When we use such an automaton, we always consider ourselves to be in one of the states, beginning with the start state. We read a character from the input, following the appropriate transition to a new state, if one exists; if not, we give up. If we reach the end of the input, then we accept the input if we are in an accepting state; that is, the input lies in our language.
For example, the automaton drawn above recognizes the following language: \( \{ a, ab, abb, abbb, abbbb, \dots \} \).
Writing code based on finite state machines is a useful programming technique. When we write code to do lexical analysis, we will use this idea.
A generalization, called a nondeterministic finite automaton, allows multiple transitions from the same state to be labeled with the same symbol. For such automata, a string is accepted if there is some path from the start state, along transitions labeled by the symbols in the string, in order, that ends in an accepting state. Nondeterministic finite automata form another kind of recognizer for regular languages.
Given a regular grammar, it is easy to produce a nondeterminisic finite automaton that recognizes the language the grammar generates. We make one state for each nonterminal; the state corresponding to the start symbol is the start state. A production like “\(A \rightarrow bC\)” becomes a transition from state \(A\) to state \(C\) labeled by the symbol \(b\). A production like “\(A \rightarrow \varepsilon\)” means that state \(A\) is an accepting state. Lastly, if there is a production like “\(A \rightarrow b\)”, then we make a new accepting state, and a transition from state \(A\) to this new state, labeled by \(b\).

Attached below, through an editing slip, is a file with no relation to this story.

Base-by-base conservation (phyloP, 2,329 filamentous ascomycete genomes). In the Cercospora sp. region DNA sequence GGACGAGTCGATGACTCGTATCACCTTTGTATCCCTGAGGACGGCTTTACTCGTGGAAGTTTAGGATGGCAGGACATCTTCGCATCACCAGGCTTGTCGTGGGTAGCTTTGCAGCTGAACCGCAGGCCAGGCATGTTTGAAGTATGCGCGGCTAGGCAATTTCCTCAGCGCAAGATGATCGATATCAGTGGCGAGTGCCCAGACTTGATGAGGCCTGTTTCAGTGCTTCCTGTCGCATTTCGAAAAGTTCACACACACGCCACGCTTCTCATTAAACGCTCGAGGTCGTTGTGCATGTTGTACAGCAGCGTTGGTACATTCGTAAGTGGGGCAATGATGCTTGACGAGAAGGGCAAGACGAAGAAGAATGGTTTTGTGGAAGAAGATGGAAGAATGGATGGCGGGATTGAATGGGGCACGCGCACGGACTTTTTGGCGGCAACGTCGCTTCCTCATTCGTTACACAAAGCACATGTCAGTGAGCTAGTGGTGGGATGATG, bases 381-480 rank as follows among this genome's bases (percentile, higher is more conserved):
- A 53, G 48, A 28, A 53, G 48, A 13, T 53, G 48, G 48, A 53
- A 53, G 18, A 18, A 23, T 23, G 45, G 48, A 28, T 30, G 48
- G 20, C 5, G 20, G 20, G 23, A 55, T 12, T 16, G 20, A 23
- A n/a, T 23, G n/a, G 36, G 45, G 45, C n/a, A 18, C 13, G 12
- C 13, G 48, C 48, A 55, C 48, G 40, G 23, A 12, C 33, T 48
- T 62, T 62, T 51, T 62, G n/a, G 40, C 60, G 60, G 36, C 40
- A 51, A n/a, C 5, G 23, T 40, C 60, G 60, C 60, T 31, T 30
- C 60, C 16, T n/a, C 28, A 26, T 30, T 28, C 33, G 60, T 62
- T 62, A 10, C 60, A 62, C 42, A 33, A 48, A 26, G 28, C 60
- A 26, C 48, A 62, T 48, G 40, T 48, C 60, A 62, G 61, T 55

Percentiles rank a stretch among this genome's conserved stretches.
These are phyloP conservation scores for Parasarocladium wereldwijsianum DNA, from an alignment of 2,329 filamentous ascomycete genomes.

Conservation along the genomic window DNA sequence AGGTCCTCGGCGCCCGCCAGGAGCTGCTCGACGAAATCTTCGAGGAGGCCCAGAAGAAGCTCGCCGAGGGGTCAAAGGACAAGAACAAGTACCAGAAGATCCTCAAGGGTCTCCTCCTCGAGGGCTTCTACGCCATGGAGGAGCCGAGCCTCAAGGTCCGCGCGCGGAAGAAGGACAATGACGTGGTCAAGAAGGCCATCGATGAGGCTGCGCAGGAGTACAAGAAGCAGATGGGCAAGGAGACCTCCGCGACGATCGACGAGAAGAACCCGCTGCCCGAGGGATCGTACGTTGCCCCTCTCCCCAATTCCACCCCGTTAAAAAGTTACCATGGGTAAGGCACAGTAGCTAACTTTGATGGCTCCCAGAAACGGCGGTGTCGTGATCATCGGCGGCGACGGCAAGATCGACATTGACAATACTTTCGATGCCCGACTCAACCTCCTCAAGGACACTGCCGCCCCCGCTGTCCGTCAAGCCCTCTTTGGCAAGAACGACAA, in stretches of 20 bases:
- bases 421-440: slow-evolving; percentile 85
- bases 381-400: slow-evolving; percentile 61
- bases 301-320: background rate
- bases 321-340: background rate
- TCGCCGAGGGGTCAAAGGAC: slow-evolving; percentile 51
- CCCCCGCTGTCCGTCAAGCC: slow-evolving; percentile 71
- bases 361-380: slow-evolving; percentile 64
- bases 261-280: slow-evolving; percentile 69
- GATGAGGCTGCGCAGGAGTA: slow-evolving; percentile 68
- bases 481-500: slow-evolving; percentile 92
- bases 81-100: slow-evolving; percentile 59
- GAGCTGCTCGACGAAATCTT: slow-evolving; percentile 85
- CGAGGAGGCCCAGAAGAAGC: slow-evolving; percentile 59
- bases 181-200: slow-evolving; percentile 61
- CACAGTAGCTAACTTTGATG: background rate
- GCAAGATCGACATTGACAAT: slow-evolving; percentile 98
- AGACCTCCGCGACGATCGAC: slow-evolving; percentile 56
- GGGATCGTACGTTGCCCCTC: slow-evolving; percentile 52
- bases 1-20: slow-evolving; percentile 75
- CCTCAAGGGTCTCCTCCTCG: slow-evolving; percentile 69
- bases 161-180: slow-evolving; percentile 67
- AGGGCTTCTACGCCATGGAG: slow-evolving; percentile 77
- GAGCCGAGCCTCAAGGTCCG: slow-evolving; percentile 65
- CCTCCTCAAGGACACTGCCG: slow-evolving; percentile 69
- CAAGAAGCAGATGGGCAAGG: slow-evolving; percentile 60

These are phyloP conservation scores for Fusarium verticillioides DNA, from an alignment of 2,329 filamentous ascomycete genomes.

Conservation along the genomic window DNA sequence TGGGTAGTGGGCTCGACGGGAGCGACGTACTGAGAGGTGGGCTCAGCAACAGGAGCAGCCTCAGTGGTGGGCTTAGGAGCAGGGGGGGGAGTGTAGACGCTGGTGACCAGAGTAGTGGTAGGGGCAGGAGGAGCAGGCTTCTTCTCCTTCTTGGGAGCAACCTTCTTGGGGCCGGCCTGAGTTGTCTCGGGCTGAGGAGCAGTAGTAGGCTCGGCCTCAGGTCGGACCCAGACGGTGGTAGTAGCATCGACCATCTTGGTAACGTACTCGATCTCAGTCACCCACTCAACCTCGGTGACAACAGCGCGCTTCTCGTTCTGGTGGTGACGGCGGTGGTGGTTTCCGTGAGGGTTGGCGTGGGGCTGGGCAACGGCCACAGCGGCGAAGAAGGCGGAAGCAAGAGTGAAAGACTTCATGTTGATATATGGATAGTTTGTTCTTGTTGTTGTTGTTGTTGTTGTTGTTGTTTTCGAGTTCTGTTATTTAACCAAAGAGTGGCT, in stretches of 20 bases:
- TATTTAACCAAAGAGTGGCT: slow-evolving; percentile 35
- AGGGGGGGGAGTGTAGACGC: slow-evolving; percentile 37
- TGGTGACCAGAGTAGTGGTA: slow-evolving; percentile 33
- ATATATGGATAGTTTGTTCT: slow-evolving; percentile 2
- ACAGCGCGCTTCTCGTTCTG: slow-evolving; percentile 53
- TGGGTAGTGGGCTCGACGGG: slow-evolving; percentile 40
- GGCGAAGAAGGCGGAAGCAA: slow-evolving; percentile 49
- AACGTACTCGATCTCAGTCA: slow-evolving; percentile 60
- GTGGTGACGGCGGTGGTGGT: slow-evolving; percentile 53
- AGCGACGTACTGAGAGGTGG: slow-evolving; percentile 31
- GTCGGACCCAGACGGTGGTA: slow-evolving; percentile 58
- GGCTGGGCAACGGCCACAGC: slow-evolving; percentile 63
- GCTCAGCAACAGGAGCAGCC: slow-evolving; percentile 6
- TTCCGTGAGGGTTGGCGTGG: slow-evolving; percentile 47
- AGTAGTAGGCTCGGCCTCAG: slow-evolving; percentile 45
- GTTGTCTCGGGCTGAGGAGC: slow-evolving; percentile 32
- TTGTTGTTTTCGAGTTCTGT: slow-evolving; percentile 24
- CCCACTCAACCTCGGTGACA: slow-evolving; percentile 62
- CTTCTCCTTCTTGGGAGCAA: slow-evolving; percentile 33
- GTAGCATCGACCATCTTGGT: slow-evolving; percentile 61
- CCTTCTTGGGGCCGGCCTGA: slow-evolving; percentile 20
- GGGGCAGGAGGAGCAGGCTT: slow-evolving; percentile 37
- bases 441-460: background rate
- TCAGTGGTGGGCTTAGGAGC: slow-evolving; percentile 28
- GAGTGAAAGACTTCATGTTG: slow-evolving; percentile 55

Here is a drawing of the automaton derived from the regular grammar above.
This automaton recognizes the language generated by the grammar: \( \{\varepsilon, xy, xyxy, xyxyxy, \dots, t, xyt, xyxyt, xyxyxyt, \dots \} \).
Note: We can also generate a deterministic finite automaton from a regular grammar, but this requires more work.
Another kind of generator for a regular language is a regular expression. Regular expressions are heavily used in text search & replace. Many modern languages include regular-expression facilities. For example, regular expressions are built into the programming language Perl; they are included in the standard library in Python and C++11.
It is important to note that the term “regular expression” is often used rather loosely in the programming field. In fact, the regular-expression libraries in the programming languages mentioned above all allow for rather more general expressions, which are capable of recognizing languages that are not actually regular. However, here we will use the term in a more formal sense.